The Amateurs Astronomers Association of Pittsburgh is planning to open its observatory in Mingo Creek County Park to the public when Mercury makes an unusual trip between the Earth and the sun Monday.
The group plans to start watching the event a little after 8 a.m. at Mingo Creek Observatory in Nottingham Township during the “transit” of Mercury, weather permitting.
“We’re hoping it’s going to be clear. And it looks like it’s going to be clear,” said Ken Kobus, a member of Amateur Astonomers who’s on the Mingo Observatory committee. “If it’s cloudy, we’re out of luck.”
There will be no charge to visit the observatory at that time.
Kobus, a retired steelworker who lives in Bethel Park, said the transit will begin at 7:13 a.m. but won’t be visible from the observatory until just past 8 a.m. because of the orientation of the building.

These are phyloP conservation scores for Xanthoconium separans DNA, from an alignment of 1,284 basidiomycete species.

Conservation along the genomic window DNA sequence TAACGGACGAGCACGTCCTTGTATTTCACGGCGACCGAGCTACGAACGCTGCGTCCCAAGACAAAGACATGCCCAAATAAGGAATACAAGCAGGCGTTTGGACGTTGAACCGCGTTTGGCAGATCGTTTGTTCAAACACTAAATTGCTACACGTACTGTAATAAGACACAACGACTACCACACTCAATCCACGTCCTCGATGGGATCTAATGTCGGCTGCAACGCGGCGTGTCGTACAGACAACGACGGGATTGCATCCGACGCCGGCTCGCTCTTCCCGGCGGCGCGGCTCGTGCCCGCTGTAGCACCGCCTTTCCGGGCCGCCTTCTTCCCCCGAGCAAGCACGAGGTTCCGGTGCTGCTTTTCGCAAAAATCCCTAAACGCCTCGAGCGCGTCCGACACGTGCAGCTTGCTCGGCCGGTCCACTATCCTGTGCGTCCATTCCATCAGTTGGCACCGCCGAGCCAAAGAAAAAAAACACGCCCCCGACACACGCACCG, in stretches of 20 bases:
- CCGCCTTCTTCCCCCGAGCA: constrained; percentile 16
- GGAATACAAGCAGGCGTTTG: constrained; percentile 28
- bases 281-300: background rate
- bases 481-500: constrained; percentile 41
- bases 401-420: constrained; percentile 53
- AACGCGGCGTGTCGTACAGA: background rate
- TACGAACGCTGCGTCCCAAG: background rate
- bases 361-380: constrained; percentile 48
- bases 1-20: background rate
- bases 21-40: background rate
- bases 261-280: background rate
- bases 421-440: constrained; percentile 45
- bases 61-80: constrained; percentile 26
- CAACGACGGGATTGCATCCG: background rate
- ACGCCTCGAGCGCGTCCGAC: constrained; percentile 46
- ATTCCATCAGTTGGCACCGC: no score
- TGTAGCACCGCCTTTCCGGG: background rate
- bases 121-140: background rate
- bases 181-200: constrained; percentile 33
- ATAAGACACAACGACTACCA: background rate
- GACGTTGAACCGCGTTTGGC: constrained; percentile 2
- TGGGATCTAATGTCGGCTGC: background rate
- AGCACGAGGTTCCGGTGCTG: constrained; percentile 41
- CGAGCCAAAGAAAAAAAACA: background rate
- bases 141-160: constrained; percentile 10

The planet’s transit between the Earth and the sun will continue until about 2:40 p.m.
“As it progresses, you’ll be able to see this little black spot moving across the sun,” Kobus said.
Kobus said the group is equipped with a filter for its telescope that allows a person using it to look at the sun safely.
He warned against trying to look at the sun using binoculars or a telescope without the filter.
“They’ll burn their eyes out. It’s like putting a magnifying glass up to your eye” and then training it at the sun, he said.
Kobus said Mercury, the first planet in the solar system, passes between the sun and Earth once every three to 10 years.
Venus, the second planet, does so only about once or twice every century, he said.